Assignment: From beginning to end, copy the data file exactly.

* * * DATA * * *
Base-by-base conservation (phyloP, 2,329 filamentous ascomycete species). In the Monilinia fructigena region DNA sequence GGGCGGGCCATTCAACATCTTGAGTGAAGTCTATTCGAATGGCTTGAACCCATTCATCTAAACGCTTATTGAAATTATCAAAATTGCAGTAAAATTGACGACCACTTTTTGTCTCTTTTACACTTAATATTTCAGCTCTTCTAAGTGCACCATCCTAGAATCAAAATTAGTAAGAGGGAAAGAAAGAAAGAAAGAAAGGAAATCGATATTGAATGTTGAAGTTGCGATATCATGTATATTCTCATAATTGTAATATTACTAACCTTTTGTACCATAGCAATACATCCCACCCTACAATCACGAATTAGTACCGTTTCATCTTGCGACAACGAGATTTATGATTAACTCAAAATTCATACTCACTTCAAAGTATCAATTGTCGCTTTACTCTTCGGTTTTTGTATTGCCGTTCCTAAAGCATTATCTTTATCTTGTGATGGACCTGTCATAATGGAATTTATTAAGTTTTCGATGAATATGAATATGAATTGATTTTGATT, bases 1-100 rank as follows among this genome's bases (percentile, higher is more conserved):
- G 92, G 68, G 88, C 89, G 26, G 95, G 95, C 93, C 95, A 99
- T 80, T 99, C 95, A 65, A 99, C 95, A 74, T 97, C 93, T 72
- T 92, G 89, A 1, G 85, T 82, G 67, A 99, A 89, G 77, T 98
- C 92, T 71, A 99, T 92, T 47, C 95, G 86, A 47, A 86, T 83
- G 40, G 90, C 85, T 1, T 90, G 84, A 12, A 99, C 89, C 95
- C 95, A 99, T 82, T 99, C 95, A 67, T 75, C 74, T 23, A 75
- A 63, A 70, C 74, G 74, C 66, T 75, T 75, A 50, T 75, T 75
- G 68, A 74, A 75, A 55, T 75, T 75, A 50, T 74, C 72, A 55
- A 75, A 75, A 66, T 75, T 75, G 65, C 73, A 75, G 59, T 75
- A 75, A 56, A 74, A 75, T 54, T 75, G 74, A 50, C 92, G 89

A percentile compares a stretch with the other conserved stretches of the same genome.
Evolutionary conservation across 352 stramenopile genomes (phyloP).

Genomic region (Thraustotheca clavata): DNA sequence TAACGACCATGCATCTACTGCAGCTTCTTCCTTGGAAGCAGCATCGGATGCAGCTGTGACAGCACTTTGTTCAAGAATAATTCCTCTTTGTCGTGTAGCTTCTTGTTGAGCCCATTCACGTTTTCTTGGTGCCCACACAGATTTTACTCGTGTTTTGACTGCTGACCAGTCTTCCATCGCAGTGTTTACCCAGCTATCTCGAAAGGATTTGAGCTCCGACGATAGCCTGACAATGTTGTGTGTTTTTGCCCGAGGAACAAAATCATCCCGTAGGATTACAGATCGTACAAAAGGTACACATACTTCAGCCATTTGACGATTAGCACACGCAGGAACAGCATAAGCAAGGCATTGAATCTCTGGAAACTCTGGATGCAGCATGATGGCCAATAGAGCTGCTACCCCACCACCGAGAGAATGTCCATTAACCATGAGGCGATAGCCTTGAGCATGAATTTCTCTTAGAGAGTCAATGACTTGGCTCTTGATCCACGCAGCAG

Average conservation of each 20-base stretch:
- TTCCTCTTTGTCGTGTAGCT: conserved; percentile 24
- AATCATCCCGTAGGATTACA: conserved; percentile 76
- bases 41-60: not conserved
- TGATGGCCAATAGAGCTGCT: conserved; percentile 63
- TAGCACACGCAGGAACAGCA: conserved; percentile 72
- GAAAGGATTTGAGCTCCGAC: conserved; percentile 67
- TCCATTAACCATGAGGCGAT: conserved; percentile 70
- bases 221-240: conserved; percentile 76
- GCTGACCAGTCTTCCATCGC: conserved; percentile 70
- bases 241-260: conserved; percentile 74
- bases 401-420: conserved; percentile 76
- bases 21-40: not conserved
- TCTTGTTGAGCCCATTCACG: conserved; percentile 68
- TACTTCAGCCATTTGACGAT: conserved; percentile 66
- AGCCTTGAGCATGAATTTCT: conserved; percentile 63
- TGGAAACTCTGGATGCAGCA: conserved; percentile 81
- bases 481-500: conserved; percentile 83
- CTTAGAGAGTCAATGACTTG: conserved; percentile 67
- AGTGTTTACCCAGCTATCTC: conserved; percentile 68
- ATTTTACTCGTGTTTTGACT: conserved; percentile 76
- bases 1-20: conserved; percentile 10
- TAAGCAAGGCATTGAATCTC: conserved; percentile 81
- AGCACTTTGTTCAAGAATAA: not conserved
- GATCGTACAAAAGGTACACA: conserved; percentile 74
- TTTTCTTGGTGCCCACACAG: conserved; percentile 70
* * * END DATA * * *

Base-by-base conservation (phyloP, 2,329 filamentous ascomycete species). In the Monilinia fructigena region DNA sequence GGGCGGGCCATTCAACATCTTGAGTGAAGTCTATTCGAATGGCTTGAACCCATTCATCTAAACGCTTATTGAAATTATCAAAATTGCAGTAAAATTGACGACCACTTTTTGTCTCTTTTACACTTAATATTTCAGCTCTTCTAAGTGCACCATCCTAGAATCAAAATTAGTAAGAGGGAAAGAAAGAAAGAAAGAAAGGAAATCGATATTGAATGTTGAAGTTGCGATATCATGTATATTCTCATAATTGTAATATTACTAACCTTTTGTACCATAGCAATACATCCCACCCTACAATCACGAATTAGTACCGTTTCATCTTGCGACAACGAGATTTATGATTAACTCAAAATTCATACTCACTTCAAAGTATCAATTGTCGCTTTACTCTTCGGTTTTTGTATTGCCGTTCCTAAAGCATTATCTTTATCTTGTGATGGACCTGTCATAATGGAATTTATTAAGTTTTCGATGAATATGAATATGAATTGATTTTGATT, bases 1-100 rank as follows among this genome's bases (percentile, higher is more conserved):
- G 92, G 68, G 88, C 89, G 26, G 95, G 95, C 93, C 95, A 99
- T 80, T 99, C 95, A 65, A 99, C 95, A 74, T 97, C 93, T 72
- T 92, G 89, A 1, G 85, T 82, G 67, A 99, A 89, G 77, T 98
- C 92, T 71, A 99, T 92, T 47, C 95, G 86, A 47, A 86, T 83
- G 40, G 90, C 85, T 1, T 90, G 84, A 12, A 99, C 89, C 95
- C 95, A 99, T 82, T 99, C 95, A 67, T 75, C 74, T 23, A 75
- A 63, A 70, C 74, G 74, C 66, T 75, T 75, A 50, T 75, T 75
- G 68, A 74, A 75, A 55, T 75, T 75, A 50, T 74, C 72, A 55
- A 75, A 75, A 66, T 75, T 75, G 65, C 73, A 75, G 59, T 75
- A 75, A 56, A 74, A 75, T 54, T 75, G 74, A 50, C 92, G 89

A percentile compares a stretch with the other conserved stretches of the same genome.
Evolutionary conservation across 352 stramenopile genomes (phyloP).

Genomic region (Thraustotheca clavata): DNA sequence TAACGACCATGCATCTACTGCAGCTTCTTCCTTGGAAGCAGCATCGGATGCAGCTGTGACAGCACTTTGTTCAAGAATAATTCCTCTTTGTCGTGTAGCTTCTTGTTGAGCCCATTCACGTTTTCTTGGTGCCCACACAGATTTTACTCGTGTTTTGACTGCTGACCAGTCTTCCATCGCAGTGTTTACCCAGCTATCTCGAAAGGATTTGAGCTCCGACGATAGCCTGACAATGTTGTGTGTTTTTGCCCGAGGAACAAAATCATCCCGTAGGATTACAGATCGTACAAAAGGTACACATACTTCAGCCATTTGACGATTAGCACACGCAGGAACAGCATAAGCAAGGCATTGAATCTCTGGAAACTCTGGATGCAGCATGATGGCCAATAGAGCTGCTACCCCACCACCGAGAGAATGTCCATTAACCATGAGGCGATAGCCTTGAGCATGAATTTCTCTTAGAGAGTCAATGACTTGGCTCTTGATCCACGCAGCAG

Average conservation of each 20-base stretch:
- TTCCTCTTTGTCGTGTAGCT: conserved; percentile 24
- AATCATCCCGTAGGATTACA: conserved; percentile 76
- bases 41-60: not conserved
- TGATGGCCAATAGAGCTGCT: conserved; percentile 63
- TAGCACACGCAGGAACAGCA: conserved; percentile 72
- GAAAGGATTTGAGCTCCGAC: conserved; percentile 67
- TCCATTAACCATGAGGCGAT: conserved; percentile 70
- bases 221-240: conserved; percentile 76
- GCTGACCAGTCTTCCATCGC: conserved; percentile 70
- bases 241-260: conserved; percentile 74
- bases 401-420: conserved; percentile 76
- bases 21-40: not conserved
- TCTTGTTGAGCCCATTCACG: conserved; percentile 68
- TACTTCAGCCATTTGACGAT: conserved; percentile 66
- AGCCTTGAGCATGAATTTCT: conserved; percentile 63
- TGGAAACTCTGGATGCAGCA: conserved; percentile 81
- bases 481-500: conserved; percentile 83
- CTTAGAGAGTCAATGACTTG: conserved; percentile 67
- AGTGTTTACCCAGCTATCTC: conserved; percentile 68
- ATTTTACTCGTGTTTTGACT: conserved; percentile 76
- bases 1-20: conserved; percentile 10
- TAAGCAAGGCATTGAATCTC: conserved; percentile 81
- AGCACTTTGTTCAAGAATAA: not conserved
- GATCGTACAAAAGGTACACA: conserved; percentile 74
- TTTTCTTGGTGCCCACACAG: conserved; percentile 70